I return my healthier phone to airplane mode. I don’t doubt that Crush will get us into that cabin tonight. Crush is the best planner I know and I sense that in every situation, she will be able to manipulate it so that everything turns out the way it should.

I input our final address, the cabin, into my nearly dead phone. It gets us most of the way there and then that phone dies, but Crush recognizes the surroundings and knows where to go from here. Crush has been here many times before, and actually, I have been here once before but I’m incapable of finding my way to a location 100 feet away without GPS.

She and her husband seem to know everyone, and all their friends want to help them. In this case, her friend who owns the cabin, who would normally rent it out for substantial money during these May weekends, has donated it to Crush to use for the entire month. She is using it for a writing getaway, hence my invitation to join.

Crush finds the cabin. She turns into the driveway and parks. It is beautiful—a long, paneled structure with a giant wooden wraparound patio, and huge windows allowing me to glimpse into fancy rooms. I feel like Ernest Hemingway already.

We unload our computers, bags, food and of course my beers from Crush’s Prius and pile it all next to the front door. The lock box is on the knob. Crush tries the code her friend provided. No dice. She tries again. Shit.

I grab one of the beers but realize I don’t have a bottle opener. I’m such a worthless adult. Crush takes the bottle from me and bites off the cap. She’s beyond adult, and beyond human.

I de-airplane mode our last remaining phone so Crush can call her friend again. I lean on the balcony railing and search for bears, sometimes looking back at my rotisserie chicken next to the front door and wonder if I should just open the container and dig in like a savage. I am hungry.

Crush’s friend must call the property manager a second time to get what we hope is the correct code. I check my phone’s battery. It’s in the teens. Crush joins me at the balcony and, way down below, we see the bright orange pieces from the skeets we broke against trees almost two years before when Crush’s friend donated the same cabin to us and 18 other young adult cancer survivors to use for a weekend getaway. Our friend Amazing Rachel had also been there.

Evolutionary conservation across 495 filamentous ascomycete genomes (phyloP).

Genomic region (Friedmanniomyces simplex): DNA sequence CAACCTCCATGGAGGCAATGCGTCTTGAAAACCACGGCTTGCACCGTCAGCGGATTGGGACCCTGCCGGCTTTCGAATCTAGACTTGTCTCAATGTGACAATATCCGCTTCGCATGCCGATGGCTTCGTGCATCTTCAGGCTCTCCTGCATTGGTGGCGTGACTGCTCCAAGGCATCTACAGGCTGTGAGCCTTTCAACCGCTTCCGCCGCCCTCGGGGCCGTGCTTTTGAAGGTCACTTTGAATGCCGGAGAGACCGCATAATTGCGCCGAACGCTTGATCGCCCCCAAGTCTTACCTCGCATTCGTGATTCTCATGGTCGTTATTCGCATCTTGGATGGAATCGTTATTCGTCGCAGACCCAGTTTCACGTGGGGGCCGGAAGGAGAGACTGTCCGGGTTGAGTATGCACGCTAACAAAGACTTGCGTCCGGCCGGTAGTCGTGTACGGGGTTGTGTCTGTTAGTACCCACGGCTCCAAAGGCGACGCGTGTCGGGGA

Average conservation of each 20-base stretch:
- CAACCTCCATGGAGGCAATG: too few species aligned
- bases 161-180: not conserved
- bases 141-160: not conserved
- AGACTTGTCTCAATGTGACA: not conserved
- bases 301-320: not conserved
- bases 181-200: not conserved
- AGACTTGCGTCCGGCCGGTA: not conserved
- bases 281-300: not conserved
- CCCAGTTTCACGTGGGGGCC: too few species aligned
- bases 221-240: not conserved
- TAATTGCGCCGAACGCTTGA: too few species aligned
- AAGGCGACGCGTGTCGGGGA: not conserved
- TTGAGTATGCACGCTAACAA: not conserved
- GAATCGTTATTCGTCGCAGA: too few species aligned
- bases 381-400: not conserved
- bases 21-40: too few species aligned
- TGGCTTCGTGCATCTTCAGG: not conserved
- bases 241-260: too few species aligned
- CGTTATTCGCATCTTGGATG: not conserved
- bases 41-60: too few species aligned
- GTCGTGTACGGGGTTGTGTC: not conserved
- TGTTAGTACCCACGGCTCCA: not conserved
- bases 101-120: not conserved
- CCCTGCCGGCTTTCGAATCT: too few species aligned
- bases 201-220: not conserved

I tell Crush one of my favorite Rachel stories. Rachel hadn’t been able to eat or drink anything. So while the rest of us were snacking and sipping on whiskey our first night at the cabin, I saw Rachel reaching into different bags of chips, grabbing one at a time, and licking the salt from them, one side and then the other. Rachel couldn’t swallow but still found the salt euphoric. Crush and I erupt in laughter.

My phone rings. I hand it to Crush. It is her friend who says he has a new code for her to try. She turns around towards the door and presses the buttons on the lock box in the order her friend instructs. Part of me is praying it works, part of me is thinking How cold would it get out here in West Virginia on an early May night if it doesn’t work, and all of me has no doubt that whatever happens, Crush will have a plan that will lead to success.

The lock box clicks. Crush opens the box, grabs the key to the front door, and lets us in. We have several hours left before bed to write our asses off. This is perfect.

We unpack and prepare our respective meals, grab our computers and sit on the couch in front of the fireplace. I am just beginning my fourth “packet” that I will have to submit for my fiction-writing program. Crush is writing what will become a book.

I start playing one of my favorite lyricless stations through my Bluetooth speaker, and we type away. In between the notes of us creating words on the screen, Crush tells me about her recent lack of energy and cough.

Deep inside me, something stings because I have seen this before. I have learned a life truth. Curing cancer is more than a moonshot. We're only humans, not even crocodiles or cockroaches, and we have the gall to exclaim we'll rid our species of the supreme king of disease. This life truth has taught me that although I feel grateful for my more than 13 years without cancer, I'll keep running from it; I’ll keep living a 99th-percentile-most-healthy-on-the-planet lifestyle so I never have to ruminate about the possibility of recurrence. But if it comes again then I won't think, Damn I really thought I outlasted those fuckers.